Almost exactly a year after a devastating fire ravaged the centuries-old Notre Dame Cathedral in Paris, an Easter mass marking the crucifixion of Jesus Christ took place on Good Friday.
Although the procession was limited to just seven people because of the country-wide Wuhan coronavirus lockdown in France, the return to the damaged house of worship at the Île de la Cité on the Seine was broadcast nationwide to 67 million viewers.
The True Crown being venerated in the ruins of Notre Dame, on Good Friday, while Ave Maria is sung by a choir wearing PPE. My God. https://t.co/5anHkmuVrJ— PEG (@pegobry) April 10, 2020
Donning hardhats as they proceeded into the Cathedral, the small mass was led by the Archbishop of Paris Michel Aupetit and included scripture read by French actors Philippe Torreton and Judith Chemla as well as music from violinist Renaud Capuçon. The original plan for Holy Week was to mark the survival of the Cathedral and celebrate the resurrection of Jesus Christ as Notre Dame had done for centuries, with large crowds of the faithful. But the onset of COVID-19 in France made those plans impossible.
In the wake of the viral spread across continental Europe, construction on the badly damaged cathedral came to a halt mid-March. The fire, said to be caused by an electrical accident, destroyed the iconic wooden spire and damaged the majority of the interior. Spared by the devastating accident, however, was Notre Dame's most prized relic: a crown of thorns thought to have been worn by Jesus Christ as hung from the cross at Calvary.
Friday's mass centered around the carefully preserved relic, one of just a small number of artifacts to sustain no damage during the fire. Restoration on the damaged Cathedral, which dates back to 1345, is a costly and dangerous process without the threat of disease and economic disaster. Fear of lead contamination was prominent among workers before the construction shut down and more than two tons of melted scaffolding that fell from the roof during the blaze have yet to be removed. Current estimates for the work needed top $1 billion.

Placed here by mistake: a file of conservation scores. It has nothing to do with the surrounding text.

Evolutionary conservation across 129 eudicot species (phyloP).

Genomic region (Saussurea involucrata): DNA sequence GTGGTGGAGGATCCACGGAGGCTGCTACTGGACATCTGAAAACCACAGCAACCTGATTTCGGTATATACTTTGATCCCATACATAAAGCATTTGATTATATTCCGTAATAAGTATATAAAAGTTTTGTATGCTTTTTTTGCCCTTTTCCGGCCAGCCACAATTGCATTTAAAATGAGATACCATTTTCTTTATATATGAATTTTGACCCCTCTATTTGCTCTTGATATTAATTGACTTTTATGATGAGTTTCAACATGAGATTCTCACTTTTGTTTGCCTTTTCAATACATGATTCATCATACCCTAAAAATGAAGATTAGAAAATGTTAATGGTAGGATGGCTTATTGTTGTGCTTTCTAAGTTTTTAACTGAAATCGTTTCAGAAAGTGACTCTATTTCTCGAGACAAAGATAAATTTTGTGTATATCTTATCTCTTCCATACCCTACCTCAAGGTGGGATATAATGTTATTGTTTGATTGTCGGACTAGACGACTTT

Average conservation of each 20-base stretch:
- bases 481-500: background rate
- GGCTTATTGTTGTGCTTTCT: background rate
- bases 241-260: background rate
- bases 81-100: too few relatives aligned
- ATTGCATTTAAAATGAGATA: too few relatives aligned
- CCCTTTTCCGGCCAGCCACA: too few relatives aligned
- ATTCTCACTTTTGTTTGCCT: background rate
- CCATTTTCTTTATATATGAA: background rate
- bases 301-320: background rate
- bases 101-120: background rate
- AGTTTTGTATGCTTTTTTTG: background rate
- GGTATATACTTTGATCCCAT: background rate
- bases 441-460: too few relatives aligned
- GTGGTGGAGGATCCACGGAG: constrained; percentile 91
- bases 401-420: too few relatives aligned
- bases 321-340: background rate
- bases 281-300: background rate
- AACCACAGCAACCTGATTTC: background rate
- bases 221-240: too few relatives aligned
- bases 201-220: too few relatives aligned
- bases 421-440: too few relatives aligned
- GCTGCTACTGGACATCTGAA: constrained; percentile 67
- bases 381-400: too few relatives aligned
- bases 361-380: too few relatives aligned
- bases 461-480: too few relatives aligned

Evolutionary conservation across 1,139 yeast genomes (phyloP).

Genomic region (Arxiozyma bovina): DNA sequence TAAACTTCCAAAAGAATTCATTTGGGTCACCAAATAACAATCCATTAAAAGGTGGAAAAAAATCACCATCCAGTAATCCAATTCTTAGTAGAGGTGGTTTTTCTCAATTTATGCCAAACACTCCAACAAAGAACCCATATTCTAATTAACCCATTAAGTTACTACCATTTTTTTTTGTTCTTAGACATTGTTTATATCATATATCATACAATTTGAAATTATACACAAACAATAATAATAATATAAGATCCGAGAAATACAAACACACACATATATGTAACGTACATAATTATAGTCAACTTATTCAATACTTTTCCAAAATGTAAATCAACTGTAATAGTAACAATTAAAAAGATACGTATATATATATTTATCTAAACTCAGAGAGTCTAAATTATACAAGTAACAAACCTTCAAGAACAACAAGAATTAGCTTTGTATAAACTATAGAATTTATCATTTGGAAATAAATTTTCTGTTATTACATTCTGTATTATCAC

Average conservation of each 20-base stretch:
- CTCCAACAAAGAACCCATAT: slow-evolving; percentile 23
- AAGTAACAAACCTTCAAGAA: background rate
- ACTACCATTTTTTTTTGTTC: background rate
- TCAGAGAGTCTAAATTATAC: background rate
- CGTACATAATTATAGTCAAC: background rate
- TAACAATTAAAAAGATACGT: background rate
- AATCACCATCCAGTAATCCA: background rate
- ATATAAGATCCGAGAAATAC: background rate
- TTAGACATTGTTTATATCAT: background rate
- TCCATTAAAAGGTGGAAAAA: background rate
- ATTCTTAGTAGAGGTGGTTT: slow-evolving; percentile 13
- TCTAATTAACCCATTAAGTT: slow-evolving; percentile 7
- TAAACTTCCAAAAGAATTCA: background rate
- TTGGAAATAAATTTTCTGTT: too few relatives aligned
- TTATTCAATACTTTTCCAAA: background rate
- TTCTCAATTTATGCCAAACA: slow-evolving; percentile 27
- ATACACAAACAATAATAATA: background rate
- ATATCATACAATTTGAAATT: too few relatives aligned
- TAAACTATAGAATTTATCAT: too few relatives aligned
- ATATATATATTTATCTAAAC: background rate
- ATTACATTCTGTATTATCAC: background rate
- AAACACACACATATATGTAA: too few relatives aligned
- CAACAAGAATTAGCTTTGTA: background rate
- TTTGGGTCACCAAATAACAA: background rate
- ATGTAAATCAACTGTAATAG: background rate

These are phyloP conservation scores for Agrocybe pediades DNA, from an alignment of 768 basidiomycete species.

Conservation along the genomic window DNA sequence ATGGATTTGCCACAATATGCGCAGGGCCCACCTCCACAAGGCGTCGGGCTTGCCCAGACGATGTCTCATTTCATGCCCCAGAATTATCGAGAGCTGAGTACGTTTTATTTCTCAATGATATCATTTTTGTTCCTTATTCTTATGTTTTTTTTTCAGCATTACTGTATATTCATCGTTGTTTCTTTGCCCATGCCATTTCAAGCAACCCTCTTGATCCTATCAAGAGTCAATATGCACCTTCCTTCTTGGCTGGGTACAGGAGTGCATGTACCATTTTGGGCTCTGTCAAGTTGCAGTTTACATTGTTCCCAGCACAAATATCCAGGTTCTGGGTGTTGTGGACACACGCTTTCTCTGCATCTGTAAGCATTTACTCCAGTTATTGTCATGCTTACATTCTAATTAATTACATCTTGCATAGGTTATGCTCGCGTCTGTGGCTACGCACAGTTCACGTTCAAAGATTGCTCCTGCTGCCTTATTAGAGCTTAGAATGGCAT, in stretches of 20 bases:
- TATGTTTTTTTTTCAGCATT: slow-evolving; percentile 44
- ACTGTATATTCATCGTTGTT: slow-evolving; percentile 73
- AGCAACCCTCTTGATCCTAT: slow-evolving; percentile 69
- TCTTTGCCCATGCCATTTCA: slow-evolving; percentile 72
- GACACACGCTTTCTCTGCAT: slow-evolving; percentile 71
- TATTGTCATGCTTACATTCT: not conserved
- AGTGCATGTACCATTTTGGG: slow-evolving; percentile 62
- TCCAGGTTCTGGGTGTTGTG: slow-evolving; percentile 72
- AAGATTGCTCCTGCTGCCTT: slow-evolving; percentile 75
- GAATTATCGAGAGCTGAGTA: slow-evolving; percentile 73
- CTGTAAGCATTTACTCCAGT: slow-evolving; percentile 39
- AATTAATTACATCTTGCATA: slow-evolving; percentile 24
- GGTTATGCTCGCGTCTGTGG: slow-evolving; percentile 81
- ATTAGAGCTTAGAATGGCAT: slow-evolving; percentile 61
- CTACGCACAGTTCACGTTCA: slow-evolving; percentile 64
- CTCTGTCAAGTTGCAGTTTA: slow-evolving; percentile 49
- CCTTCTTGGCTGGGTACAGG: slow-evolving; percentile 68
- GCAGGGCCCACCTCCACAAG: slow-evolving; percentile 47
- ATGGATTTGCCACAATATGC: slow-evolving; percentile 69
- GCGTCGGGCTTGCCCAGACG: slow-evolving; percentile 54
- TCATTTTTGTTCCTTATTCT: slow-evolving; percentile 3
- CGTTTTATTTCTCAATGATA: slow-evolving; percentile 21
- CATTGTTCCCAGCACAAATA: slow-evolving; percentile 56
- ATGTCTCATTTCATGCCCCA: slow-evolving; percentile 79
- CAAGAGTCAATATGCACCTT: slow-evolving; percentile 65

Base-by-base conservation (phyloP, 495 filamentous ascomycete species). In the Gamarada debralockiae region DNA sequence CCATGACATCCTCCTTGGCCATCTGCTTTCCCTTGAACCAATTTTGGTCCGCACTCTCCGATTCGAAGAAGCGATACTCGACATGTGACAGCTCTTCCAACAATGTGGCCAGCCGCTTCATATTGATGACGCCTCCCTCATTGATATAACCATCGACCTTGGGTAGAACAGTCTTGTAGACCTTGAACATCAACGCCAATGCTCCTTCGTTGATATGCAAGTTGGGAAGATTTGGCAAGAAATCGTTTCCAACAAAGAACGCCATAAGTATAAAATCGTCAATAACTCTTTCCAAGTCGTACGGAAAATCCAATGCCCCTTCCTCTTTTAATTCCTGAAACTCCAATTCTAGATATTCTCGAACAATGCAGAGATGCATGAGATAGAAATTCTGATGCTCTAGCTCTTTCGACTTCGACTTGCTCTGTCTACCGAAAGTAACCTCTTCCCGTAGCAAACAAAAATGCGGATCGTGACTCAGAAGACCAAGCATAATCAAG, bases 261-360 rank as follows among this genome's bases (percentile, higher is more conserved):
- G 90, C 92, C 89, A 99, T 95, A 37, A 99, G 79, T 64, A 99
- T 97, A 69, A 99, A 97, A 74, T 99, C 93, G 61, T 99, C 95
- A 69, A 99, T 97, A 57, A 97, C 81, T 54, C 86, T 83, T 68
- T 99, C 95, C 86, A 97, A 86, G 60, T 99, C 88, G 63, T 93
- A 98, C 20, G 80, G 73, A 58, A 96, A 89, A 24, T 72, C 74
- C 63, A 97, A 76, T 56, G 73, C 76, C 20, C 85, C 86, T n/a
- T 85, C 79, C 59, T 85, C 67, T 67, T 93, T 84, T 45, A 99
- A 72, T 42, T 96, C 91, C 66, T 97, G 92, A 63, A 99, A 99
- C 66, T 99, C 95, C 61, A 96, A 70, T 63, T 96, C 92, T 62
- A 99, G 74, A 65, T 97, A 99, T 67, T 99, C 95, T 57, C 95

Even after a year of meticulous work, the structure is still barely stable enough to enter. The flying buttress is supported by temporary wooden beams and a giant hole still looms above the nave, offering no protection from the weather. Though Easter ceremonies were not possible at the fire-damaged Notre Dame last year, just days after the disaster, Parisian Catholics were able to gather at nearby Saint-Eustache. The global pandemic took away that option this year.
Undeterred by myriad problems facing the celebration of Christ's resurrection, Archbishop Michel Aupetit said earlier in the week that the ceremony would be a symbol for people everywhere affected by the global pandemic.
"This message of hope is especially important in these days where we are particularly affected by the coronavirus, which is sowing anguish, death and paralysis in our country and the world," he said at a press conference.
On a solo trip to the Sacré Coeur basilica at hilltop in Montmartre, the Archbishop blessed "the city of Paris, all of France and the entire world at this time of a global pandemic ... I asked our savior to help those who are aiding others — from health care workers to simple citizens helping their neighbors."